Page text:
Some banks have been lobbying for the Commission to lower capital requirements for green assets rather than increase them for carbon-intensive ones, because requiring more capital to buffer risks can lower their profits. But with less loss-absorbing capital, banks will also be more vulnerable if their investments fail.
Using capital requirements to motivate investment should be approached with caution – green isn’t necessarily safer than brown
In the long-term, the shift to a low-carbon economy means there will be significant changes to areas like energy generation. As with every kind of technological shift, there will be winners and losers in low-carbon sectors and in carbon-intensive ones, and it’s not easy to predict who will be the winners.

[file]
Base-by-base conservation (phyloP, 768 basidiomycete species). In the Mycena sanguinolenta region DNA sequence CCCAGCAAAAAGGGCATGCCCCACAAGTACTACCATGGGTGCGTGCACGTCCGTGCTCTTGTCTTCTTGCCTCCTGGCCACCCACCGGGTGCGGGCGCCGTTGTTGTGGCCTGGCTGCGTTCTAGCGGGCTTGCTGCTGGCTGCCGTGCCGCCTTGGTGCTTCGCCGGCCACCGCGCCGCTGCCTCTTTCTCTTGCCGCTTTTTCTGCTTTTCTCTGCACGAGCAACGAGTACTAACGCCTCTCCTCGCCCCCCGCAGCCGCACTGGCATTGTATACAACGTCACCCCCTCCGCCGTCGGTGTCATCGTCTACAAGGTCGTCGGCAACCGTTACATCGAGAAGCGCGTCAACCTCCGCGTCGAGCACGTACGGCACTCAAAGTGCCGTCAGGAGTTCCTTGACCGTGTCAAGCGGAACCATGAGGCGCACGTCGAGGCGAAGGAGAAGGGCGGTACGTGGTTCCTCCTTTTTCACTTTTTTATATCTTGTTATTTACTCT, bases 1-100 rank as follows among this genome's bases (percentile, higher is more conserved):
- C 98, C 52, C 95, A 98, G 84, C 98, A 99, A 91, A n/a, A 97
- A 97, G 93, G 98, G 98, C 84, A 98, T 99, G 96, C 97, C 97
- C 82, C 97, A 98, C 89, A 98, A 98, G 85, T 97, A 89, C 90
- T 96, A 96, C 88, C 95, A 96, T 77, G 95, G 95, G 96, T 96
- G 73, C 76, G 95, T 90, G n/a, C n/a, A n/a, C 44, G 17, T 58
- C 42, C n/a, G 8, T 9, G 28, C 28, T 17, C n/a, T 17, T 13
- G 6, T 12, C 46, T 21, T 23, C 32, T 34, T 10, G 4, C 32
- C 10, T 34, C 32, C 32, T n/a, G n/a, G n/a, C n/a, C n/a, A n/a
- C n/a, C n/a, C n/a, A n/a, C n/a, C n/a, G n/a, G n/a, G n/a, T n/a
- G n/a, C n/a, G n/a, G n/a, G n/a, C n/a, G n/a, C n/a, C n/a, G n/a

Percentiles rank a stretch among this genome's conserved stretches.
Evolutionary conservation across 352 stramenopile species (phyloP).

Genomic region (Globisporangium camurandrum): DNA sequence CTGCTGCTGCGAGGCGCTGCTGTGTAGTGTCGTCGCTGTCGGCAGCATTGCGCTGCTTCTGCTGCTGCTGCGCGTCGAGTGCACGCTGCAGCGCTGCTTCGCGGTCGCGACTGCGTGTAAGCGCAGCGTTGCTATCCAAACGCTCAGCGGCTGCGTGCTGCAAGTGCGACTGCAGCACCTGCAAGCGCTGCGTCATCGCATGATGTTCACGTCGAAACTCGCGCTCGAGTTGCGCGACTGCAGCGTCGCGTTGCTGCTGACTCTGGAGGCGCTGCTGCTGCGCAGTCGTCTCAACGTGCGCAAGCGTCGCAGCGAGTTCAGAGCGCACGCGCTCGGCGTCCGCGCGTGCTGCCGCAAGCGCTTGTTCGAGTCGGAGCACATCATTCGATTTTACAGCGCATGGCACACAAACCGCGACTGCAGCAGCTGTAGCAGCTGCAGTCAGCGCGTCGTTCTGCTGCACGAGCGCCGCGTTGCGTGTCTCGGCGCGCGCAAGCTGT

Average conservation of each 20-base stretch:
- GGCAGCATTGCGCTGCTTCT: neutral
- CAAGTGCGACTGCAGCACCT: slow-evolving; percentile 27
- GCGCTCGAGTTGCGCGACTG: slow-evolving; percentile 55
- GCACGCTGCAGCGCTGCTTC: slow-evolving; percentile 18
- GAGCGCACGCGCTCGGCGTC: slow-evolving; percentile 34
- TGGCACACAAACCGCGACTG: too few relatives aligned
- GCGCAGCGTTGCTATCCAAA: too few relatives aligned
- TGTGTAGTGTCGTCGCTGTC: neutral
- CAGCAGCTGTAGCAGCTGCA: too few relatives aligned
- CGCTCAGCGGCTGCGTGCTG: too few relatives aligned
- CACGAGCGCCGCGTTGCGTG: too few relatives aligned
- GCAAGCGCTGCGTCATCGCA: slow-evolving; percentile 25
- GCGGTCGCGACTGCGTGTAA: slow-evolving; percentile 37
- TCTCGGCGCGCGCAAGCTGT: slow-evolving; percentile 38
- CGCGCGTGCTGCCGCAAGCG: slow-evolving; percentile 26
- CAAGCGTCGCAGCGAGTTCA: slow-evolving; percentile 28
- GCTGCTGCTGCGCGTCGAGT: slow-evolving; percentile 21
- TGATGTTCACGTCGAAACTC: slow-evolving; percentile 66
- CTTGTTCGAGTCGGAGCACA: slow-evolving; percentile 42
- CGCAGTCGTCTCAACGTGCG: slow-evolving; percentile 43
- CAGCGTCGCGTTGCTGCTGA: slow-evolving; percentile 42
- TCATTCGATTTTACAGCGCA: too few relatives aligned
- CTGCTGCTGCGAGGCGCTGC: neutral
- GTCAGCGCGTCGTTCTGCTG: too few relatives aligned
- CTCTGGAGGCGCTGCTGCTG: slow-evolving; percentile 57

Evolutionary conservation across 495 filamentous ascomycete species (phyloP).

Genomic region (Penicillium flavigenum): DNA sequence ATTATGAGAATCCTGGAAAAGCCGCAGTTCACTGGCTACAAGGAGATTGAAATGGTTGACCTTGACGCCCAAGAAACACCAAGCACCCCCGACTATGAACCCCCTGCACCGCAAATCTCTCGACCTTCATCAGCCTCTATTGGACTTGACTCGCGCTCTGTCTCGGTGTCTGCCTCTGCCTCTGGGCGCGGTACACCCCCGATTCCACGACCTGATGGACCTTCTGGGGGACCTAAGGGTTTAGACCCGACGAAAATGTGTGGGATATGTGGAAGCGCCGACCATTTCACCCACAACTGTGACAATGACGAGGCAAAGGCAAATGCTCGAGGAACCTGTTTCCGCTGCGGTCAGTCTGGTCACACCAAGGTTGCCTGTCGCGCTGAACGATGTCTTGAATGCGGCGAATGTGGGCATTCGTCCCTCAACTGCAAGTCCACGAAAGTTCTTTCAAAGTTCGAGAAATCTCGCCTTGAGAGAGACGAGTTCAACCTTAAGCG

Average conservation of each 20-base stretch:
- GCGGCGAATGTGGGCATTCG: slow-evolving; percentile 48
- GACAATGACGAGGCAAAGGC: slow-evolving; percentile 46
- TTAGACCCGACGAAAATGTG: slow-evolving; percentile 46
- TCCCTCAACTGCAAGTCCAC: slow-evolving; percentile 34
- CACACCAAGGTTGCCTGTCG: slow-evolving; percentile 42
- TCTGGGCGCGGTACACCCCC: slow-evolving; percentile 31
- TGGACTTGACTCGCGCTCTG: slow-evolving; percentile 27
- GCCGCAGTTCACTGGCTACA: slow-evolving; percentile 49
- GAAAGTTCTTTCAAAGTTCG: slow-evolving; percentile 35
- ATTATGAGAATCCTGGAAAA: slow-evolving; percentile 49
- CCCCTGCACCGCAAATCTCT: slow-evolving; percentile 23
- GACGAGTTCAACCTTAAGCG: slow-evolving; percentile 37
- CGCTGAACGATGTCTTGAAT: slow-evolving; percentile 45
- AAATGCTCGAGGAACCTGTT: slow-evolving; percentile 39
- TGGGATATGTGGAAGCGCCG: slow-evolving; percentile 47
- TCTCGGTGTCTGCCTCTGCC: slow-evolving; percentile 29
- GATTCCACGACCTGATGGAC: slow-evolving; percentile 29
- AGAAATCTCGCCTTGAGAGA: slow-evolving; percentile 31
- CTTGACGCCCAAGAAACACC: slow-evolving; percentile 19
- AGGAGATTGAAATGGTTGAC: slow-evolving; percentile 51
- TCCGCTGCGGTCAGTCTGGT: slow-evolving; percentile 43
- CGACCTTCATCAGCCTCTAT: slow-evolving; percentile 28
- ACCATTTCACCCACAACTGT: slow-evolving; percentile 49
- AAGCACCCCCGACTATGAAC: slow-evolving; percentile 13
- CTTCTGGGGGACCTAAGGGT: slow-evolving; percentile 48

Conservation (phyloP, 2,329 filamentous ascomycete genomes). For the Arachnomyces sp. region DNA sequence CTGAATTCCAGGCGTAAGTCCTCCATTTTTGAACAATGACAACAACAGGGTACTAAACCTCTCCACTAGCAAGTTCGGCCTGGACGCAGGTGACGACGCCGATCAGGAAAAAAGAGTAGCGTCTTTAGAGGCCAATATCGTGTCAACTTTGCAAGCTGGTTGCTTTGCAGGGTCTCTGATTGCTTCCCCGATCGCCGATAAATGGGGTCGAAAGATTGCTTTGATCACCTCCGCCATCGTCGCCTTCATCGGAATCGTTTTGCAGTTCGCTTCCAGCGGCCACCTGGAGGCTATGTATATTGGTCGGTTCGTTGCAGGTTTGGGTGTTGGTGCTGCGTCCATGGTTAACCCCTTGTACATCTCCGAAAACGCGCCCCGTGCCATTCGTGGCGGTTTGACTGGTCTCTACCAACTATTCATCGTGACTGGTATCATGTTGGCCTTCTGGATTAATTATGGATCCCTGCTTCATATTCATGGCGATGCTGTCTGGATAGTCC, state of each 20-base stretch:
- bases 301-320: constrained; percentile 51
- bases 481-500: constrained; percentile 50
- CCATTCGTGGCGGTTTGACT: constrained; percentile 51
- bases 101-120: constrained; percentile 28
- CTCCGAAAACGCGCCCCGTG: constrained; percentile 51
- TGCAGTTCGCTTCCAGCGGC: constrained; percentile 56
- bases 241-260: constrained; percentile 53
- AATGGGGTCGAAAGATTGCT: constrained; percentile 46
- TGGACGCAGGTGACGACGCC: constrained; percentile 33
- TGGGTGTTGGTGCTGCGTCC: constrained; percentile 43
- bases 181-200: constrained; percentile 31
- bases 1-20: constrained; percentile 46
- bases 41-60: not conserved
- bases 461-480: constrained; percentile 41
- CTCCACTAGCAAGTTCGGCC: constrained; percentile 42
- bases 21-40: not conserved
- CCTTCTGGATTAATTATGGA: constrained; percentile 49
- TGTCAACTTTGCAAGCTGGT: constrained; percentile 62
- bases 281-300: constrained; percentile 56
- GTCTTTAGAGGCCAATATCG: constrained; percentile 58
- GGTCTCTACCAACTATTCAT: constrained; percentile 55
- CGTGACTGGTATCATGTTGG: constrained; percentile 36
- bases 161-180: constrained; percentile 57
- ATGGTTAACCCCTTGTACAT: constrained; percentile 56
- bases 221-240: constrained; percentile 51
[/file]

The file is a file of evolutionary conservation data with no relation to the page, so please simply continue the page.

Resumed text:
For instance, since 2015, more than 200 North American oil and gas companies have declared bankruptcy (mainly due to low oil prices), but so have more than 100 American and European solar companies between 2011 and 2015. In contrast, oil majors like Shell and Exxon Mobil have weathered low oil prices by increasing production efficiency and reducing overhead costs. The shift to low-carbon energy generation will have wider-reaching effects than low oil prices, but some companies may be able to adapt by diversifying their business operations. So it is not a foregone conclusion that the oil and gas sector will disappear – especially since oil and gas will continue to be a part of the energy mix while we are making the transition to low-carbon energy generation.